Apply the theory of social justice proposed by John Rawls to analyze the social and economic system of Hong Kong and assess whether the system in Hong Kong meets the basic principles proposed by John Rawls.
In this world of high income and social disparity between countries, cities, or even within the domestic territory, social justice seems remote and unachievable. To John Rawls, however, social justice is in fact realistically utopian and it is achievable.
The most influential theory that he proposed as well as the theory that he is primarily known for, is his theory of Justice as Fairness. In his theory, a society where social justice is done, should consist of free and equal persons. The citizens should possess political and personal liberties, enjoy equal opportunity and cooperative arrangements that benefit the more and the less advantaged members of society. Thus, according to John Rawls, individuals are regarded as equal and their society is considered as a fair system as long as they are cooperating with each other to make life better off, from one generation to the next.
Two fundamental principles, the Equal Liberty Principle and Difference Principle are derived from John Rawls’ theory of social justice. The two basic principles, which represent the core value of John Rawls’ theory of social justice, serve as the tool to evaluate Hong Kong’s social justice and fairness.
The social and economic system of Hong Kong
In Equal Liberty Principle, ‘each person has an equal right to a fully adequate scheme of equal basic liberties which is compatible with a similar scheme of liberties for all.’ According to John Rawls, these basic liberties are of overriding importance and should always be given priority. These basic liberties include namely freedom of thought, liberty of conscience, political liberties, freedom of association, freedoms specified by the liberty and integrity of the person as well as other rights and liberties covered by the rule of law. Basically, in Hong Kong, a special administrative region of China, all of the aforementioned basic rights and liberties are protected by Basic Law.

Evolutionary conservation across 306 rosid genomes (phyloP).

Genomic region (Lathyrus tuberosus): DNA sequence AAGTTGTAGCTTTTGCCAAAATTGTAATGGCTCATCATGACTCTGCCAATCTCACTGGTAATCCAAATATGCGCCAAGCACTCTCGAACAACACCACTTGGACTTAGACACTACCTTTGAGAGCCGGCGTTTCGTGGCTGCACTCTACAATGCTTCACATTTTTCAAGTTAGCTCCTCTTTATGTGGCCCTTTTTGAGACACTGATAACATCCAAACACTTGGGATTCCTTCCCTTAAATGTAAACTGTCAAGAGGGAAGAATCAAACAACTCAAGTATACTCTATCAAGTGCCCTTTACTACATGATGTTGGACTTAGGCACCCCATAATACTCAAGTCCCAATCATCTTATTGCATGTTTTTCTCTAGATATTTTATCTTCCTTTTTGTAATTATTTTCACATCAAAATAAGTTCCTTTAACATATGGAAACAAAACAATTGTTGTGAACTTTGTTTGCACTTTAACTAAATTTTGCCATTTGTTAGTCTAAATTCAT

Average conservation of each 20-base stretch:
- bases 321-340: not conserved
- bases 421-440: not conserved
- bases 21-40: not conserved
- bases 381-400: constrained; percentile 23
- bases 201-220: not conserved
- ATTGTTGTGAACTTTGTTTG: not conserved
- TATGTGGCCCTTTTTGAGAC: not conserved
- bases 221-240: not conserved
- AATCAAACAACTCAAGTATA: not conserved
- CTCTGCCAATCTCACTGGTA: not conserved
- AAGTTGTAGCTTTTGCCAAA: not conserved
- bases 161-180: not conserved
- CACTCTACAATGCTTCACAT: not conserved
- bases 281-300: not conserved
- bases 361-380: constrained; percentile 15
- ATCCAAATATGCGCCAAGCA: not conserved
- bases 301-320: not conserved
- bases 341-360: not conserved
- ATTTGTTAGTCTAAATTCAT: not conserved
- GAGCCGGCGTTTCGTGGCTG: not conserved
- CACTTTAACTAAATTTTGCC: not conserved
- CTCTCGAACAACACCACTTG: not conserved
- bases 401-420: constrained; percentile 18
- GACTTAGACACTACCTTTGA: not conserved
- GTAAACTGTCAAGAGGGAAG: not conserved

As mentioned by John Rawls, liberty of conscience is practiced by freedom of thought and freedom of assembly. The Basic Law in Hong Kong has empowered Hong Kong citizens the aforementioned rights. For example, protests and demonstration are allowed in Hong Kong despite the chaos and riots caused in society sometimes. This echoes John Rawls’ proposition of ‘each person possesses an inviolability founded on justice that even the welfare of society as a whole cannot override’. Hong Kong citizens’ basic liberties of thought and assembly are respected and protected even sometimes that they may harm the social order. In this regard, Hong Kong citizens are guaranteed the liberty of associate with other like-minded citizens and the liberty of conscience of the Equal Liberty Principle proposed by John Rawls’ can be met. According to John Rawls, the liberty of conscience also means the freedom of religion. Hong Kong has always been proud of her interlace and multitude of different cultures and religions. To name but a few, Christianity, Buddhism, Muslim, Indus and so forth are the religions found in Hong Kong. Even Falun Dafa, a religion that has already been banned in Mainland China, can still be found in Hong Kong. The evangelism of Falun Dafa has not been interfered by the Hong Kong government.
Freedoms specified by the liberty and integrity of the person, as explained by John Rawls, include freedom from slavery and serfdom and freedom of movement and choice regarding occupation. As a modern city, Hong Kong has long abolished slavery and serfdom system. Freedom of movement is also empowered to Hong Kong citizens. As stated in Basic Law, Hong Kong residents have the freedom to travel and to enter or leave the region. This attribute has made Hong Kong a regional transportation and financial hub....
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